It was not uncommon in the ancient Near East for people to spread clothes and branches in the path of a conquering hero. The specific identity of branches as palm fronds is unique to John. The palm was a very complex symbol in ancient times in both the Greco-Roman and Egyptian worlds which John was presumably familiar with. In the Roman Empire, which strongly influenced Christian tradition, the palm branch was a symbol of triumph and victory. It became the most common attribute of the goddess Nike or Victory. For contemporary readers of John, the procession would likely have evoked the Roman triumph, when the triumphator laid down his arms and wore the toga, the civilian garment of peace that might be ornamented with emblems of the palm. In ancient Egyptian religion, the palm was carried in funeral processions and represented eternal life. The palm branch later was used as a symbol of Christian martyrs and their spiritual victory or triumph over death.
This juxtaposition of life, death, and triumph brings us back to the events of Holy Week. Palm Sunday kicks off Holy Week which is a bittersweet moment in the Christian calendar observed by Catholics, Orthodox, and many mainstream Protestant denominations alike (even those that are not especially keen on Lent). Holy Week is the climax of Jesus’ ministry when his role is made fully manifest. He preaches to huge crowds, performs miracles, and cleanses the Temple of moneychangers. He is both a hell raiser and pacifist bringing a new dispensation to the world. As such he is both praised and reviled: by the mob on the one hand, and by the Temple authorities on the other. The gospels cast the mob as terminally fickle, however. They are awed and excited by Jesus at the start of the week, and howling for his death by the end.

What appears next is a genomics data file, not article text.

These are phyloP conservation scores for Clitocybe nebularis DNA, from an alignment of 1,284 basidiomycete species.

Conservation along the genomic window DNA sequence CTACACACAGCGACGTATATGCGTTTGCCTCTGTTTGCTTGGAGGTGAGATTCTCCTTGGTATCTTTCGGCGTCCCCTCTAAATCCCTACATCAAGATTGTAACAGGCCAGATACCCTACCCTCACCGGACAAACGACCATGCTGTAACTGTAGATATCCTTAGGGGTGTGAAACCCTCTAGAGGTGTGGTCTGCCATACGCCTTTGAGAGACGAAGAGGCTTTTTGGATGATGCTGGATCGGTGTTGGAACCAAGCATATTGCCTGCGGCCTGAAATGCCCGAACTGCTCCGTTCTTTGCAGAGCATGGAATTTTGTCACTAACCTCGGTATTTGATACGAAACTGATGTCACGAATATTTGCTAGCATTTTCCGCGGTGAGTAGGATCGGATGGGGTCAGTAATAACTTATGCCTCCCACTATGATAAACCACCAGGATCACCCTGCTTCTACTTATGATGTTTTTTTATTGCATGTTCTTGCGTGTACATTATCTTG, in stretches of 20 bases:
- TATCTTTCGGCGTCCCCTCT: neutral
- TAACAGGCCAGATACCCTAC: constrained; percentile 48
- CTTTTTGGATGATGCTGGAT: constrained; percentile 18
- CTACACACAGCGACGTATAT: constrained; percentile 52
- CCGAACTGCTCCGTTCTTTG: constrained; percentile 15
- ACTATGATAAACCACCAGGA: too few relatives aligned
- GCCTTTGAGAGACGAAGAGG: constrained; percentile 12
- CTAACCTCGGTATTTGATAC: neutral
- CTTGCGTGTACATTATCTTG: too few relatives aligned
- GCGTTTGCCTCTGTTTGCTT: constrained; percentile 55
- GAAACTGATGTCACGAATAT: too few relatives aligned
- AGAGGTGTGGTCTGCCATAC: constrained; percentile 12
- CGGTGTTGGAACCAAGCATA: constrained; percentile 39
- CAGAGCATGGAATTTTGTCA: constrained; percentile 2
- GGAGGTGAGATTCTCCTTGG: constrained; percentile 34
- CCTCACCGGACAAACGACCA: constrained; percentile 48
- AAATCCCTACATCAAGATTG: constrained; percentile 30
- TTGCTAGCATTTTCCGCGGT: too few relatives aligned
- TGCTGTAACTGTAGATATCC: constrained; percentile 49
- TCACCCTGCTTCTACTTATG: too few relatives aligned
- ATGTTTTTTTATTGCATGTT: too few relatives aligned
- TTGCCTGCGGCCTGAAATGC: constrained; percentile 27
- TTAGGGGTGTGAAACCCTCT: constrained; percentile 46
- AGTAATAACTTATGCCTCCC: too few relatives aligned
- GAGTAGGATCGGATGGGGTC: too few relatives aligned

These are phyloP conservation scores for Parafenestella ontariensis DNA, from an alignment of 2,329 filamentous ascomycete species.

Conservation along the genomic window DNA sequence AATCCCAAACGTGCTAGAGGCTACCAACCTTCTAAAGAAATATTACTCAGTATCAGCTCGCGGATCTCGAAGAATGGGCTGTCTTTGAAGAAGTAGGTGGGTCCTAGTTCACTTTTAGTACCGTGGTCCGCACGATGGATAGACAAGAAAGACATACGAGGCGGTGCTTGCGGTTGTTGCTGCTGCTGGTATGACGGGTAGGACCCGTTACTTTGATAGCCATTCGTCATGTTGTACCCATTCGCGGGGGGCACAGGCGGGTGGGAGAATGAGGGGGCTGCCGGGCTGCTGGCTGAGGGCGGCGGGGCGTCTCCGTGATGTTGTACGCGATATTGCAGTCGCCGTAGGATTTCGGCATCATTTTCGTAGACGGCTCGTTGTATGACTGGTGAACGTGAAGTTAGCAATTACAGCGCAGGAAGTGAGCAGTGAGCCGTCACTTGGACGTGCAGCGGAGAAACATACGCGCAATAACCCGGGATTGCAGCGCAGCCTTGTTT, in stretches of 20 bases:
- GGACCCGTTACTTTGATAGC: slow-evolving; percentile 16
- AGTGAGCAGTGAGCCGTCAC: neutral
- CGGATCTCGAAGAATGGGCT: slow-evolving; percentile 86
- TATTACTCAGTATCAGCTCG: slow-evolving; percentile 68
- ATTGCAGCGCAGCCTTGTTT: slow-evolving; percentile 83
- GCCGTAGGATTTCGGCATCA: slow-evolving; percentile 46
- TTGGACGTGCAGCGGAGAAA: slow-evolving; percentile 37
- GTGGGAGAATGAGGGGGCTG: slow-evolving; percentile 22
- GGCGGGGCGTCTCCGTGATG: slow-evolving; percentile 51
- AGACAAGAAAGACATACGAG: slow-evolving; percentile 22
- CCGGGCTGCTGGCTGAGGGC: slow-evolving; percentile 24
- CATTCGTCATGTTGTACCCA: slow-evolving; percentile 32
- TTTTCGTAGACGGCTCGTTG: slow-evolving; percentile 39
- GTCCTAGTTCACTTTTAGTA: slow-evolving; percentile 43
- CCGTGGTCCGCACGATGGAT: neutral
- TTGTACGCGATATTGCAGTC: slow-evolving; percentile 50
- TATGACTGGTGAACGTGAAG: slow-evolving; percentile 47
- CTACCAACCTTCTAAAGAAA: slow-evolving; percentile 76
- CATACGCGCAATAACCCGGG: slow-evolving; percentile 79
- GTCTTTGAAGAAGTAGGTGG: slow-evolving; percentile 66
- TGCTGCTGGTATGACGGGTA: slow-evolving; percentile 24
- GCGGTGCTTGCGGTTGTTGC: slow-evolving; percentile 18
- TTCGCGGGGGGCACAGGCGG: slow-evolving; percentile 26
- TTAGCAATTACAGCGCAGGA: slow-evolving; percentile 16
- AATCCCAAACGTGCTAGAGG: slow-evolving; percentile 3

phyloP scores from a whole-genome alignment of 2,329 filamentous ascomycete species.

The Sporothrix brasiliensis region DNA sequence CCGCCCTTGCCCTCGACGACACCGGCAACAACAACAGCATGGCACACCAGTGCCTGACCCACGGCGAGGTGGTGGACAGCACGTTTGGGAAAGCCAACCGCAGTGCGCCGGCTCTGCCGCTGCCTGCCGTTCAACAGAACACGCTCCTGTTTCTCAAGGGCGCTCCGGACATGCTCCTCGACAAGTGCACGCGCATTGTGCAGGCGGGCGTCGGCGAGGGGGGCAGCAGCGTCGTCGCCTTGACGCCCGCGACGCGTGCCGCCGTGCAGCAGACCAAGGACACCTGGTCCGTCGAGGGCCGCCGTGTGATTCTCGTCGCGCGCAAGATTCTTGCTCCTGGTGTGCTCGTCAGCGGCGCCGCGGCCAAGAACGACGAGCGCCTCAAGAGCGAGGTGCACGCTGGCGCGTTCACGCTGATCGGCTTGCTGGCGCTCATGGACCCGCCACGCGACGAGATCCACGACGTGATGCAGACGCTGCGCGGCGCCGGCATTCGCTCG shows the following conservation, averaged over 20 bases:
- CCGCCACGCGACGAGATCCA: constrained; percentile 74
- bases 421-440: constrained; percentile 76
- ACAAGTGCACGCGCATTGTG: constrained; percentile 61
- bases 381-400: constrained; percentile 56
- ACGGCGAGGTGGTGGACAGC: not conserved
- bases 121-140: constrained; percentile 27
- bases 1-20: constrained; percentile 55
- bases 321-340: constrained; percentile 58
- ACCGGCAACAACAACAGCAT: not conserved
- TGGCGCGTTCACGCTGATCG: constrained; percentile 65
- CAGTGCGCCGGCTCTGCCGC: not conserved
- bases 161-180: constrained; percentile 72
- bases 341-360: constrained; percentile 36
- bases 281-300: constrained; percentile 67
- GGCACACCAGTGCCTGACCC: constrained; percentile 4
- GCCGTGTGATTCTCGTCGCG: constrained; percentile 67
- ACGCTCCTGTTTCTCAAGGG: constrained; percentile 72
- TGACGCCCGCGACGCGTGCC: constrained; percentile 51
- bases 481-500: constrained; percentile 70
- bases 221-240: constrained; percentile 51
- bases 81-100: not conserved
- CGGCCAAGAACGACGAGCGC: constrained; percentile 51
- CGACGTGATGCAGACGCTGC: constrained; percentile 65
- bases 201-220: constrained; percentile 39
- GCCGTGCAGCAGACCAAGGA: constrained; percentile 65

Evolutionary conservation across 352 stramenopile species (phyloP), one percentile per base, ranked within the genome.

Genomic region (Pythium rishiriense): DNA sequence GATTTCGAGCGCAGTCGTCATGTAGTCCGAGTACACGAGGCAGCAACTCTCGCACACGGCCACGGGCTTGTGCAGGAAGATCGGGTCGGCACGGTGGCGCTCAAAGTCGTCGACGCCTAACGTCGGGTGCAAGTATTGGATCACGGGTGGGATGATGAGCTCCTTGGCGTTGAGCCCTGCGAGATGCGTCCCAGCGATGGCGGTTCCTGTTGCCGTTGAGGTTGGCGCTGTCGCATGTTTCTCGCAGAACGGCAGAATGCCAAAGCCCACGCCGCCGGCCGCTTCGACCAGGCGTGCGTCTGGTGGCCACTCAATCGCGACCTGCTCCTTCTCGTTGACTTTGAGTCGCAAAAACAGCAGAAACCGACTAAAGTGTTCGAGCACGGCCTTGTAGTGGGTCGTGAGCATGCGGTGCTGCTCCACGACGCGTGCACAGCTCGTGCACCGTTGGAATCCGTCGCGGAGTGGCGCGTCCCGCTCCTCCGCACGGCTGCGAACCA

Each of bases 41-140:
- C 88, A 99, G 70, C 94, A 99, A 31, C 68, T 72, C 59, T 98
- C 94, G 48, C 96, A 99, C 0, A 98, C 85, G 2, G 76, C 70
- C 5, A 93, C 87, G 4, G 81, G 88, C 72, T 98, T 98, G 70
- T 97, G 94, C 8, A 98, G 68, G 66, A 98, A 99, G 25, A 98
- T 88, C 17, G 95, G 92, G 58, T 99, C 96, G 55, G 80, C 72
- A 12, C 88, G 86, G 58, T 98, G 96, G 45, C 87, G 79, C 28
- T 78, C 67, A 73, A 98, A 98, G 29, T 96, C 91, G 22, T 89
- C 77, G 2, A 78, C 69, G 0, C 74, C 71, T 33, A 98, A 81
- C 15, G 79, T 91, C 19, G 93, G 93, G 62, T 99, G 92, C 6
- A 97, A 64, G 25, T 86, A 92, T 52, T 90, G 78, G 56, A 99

Jesus plays a cat and mouse game with the Temple authorities all week, openly preaching in the center of Jerusalem by day where he is kept safe by the crowds, but spiriting away in secret to the isolated suburbs at night where the authorities cannot find him until he is betrayed by one of his own. This is a teacher/preacher who has made a name for himself in the provinces but is now a grand celebrity in the capital and is making the most of it. Of course in Roman Imperial times this was an exceptionally dangerous game to play. The Romans were ever fearful of a Jewish uprising and there were many secret rebel groups bent on violent action. The Romans had no compunction in killing off ringleaders if they caught them. Scholars debate endlessly to this day as to whether it was the Romans or the Temple leaders who were responsible in actual historical fact for Jesus execution and I will have much more to say about this on Maundy Thursday. For now I will note that starting with the triumphal entry on Palm Sunday the gospel writers are setting the stage for a showdown between Jesus and the Jewish leaders, and the Romans are very much in the background, seemingly innocent bystanders. I suspect that the Romans were taking much more notice than they are reported to have been.
My Lenten wreath today has only the central Christ candle lit as a stark reminder that while the world temporarily rejoices, the light of the world is moving on to face his death alone. Holy Week was a very lonely time for Jesus despite all the hustle and bustle in Jerusalem. I will extinguish the Christ candle on Good Friday.